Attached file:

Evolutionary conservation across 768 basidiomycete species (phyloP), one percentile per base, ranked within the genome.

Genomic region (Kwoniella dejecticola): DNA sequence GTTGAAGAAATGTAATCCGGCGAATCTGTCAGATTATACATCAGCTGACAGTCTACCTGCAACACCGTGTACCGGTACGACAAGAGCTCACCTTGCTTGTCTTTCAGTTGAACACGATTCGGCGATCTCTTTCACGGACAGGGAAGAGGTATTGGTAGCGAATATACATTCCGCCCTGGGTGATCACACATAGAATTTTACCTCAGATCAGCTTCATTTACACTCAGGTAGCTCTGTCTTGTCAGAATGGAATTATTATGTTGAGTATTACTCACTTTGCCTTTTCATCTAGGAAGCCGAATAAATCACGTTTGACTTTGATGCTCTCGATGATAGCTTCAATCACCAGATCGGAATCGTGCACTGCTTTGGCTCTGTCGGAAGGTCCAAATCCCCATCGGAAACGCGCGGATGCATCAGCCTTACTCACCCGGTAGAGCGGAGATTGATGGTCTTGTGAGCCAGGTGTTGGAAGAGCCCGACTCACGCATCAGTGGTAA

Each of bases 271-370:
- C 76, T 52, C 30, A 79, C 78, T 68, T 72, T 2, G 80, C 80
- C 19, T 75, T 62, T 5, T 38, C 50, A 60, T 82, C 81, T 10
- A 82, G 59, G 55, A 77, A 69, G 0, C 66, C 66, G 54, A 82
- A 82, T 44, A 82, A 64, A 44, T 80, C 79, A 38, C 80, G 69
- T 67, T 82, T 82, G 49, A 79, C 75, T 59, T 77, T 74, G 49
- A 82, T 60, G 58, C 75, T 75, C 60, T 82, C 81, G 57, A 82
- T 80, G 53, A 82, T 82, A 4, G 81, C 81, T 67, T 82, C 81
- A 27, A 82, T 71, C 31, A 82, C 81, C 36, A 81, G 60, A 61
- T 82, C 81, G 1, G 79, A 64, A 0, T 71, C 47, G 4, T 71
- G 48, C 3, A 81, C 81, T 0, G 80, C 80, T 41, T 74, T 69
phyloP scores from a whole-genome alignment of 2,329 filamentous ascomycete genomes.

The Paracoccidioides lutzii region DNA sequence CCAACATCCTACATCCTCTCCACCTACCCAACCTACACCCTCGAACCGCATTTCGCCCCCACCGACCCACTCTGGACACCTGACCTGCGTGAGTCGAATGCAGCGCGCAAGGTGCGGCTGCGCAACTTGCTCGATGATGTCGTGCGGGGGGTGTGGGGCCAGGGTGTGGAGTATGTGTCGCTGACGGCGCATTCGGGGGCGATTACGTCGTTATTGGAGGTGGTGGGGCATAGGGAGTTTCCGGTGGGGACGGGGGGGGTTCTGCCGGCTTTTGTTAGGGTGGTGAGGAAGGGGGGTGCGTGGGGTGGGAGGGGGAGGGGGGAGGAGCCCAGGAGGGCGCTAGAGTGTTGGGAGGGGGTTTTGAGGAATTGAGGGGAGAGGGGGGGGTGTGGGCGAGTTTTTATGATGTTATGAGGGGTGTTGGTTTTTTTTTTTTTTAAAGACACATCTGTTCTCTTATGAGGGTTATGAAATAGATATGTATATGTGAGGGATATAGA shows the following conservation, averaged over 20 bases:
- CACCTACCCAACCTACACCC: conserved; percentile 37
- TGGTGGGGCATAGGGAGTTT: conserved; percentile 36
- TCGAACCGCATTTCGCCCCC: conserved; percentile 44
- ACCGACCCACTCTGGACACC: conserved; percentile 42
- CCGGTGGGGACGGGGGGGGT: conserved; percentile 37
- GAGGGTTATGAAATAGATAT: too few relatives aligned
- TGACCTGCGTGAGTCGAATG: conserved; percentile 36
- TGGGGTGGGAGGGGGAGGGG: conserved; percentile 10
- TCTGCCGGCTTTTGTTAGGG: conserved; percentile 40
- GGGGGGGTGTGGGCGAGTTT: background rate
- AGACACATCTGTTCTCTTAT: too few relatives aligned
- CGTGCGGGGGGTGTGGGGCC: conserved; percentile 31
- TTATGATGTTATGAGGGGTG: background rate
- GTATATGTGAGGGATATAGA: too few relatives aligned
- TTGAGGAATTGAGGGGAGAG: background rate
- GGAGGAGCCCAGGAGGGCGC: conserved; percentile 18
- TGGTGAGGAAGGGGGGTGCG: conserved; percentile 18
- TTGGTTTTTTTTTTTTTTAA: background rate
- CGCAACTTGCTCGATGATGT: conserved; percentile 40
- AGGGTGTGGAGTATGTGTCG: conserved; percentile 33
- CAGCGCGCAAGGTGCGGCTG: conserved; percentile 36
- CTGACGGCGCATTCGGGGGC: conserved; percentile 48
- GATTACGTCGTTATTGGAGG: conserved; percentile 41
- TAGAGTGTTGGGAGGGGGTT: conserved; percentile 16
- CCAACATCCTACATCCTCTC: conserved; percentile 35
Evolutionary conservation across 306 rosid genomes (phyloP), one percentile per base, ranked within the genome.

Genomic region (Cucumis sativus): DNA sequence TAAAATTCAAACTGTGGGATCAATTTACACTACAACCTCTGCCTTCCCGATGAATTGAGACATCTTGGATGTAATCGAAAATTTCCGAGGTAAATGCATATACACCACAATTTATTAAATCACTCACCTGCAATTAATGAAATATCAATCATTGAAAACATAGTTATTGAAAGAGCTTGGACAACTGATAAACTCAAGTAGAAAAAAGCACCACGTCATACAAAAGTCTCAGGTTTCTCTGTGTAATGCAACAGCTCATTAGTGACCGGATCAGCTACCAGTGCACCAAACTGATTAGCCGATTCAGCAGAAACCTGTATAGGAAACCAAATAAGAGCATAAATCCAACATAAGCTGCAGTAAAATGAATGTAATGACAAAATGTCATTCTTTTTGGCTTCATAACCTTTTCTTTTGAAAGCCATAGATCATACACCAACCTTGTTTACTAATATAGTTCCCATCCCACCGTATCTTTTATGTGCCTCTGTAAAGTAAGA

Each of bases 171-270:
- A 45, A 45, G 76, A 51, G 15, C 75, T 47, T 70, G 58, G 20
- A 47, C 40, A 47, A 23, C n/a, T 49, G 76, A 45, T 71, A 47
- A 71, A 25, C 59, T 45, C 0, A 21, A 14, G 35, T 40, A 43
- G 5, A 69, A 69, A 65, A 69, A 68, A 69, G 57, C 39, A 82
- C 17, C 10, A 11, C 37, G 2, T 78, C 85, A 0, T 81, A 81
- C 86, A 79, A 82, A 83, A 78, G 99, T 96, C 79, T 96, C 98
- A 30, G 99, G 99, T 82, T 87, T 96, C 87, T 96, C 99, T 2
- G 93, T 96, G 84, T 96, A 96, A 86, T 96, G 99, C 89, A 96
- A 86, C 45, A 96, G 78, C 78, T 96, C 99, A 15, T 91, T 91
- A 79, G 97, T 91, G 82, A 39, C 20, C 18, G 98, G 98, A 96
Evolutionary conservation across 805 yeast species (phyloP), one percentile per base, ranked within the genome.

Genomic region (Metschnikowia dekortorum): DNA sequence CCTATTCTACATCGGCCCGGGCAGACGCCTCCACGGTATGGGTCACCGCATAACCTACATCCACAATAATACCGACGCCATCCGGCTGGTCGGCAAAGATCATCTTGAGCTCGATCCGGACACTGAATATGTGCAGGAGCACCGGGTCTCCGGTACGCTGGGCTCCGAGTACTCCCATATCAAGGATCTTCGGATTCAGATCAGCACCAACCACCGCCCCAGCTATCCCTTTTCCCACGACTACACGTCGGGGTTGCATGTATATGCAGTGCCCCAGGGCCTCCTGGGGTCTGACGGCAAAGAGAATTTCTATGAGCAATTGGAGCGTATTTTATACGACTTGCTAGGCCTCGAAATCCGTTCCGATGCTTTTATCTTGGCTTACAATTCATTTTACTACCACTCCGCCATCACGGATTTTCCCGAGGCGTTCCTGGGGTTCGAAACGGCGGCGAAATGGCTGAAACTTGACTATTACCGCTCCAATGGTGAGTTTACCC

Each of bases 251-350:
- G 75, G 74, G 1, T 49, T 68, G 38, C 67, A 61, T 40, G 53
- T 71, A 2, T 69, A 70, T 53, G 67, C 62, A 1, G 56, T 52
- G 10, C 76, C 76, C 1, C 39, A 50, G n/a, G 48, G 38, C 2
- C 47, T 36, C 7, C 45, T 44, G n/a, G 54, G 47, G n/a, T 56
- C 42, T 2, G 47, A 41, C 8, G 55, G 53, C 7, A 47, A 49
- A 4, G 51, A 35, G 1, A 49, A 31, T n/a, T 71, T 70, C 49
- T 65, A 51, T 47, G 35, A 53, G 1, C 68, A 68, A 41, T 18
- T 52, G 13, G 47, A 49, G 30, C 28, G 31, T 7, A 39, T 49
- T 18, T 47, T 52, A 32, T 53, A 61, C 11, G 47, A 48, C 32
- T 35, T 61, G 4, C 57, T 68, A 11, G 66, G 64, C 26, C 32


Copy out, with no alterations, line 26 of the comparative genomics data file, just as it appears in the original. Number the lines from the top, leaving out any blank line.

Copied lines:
- AGACACATCTGTTCTCTTAT: too few relatives aligned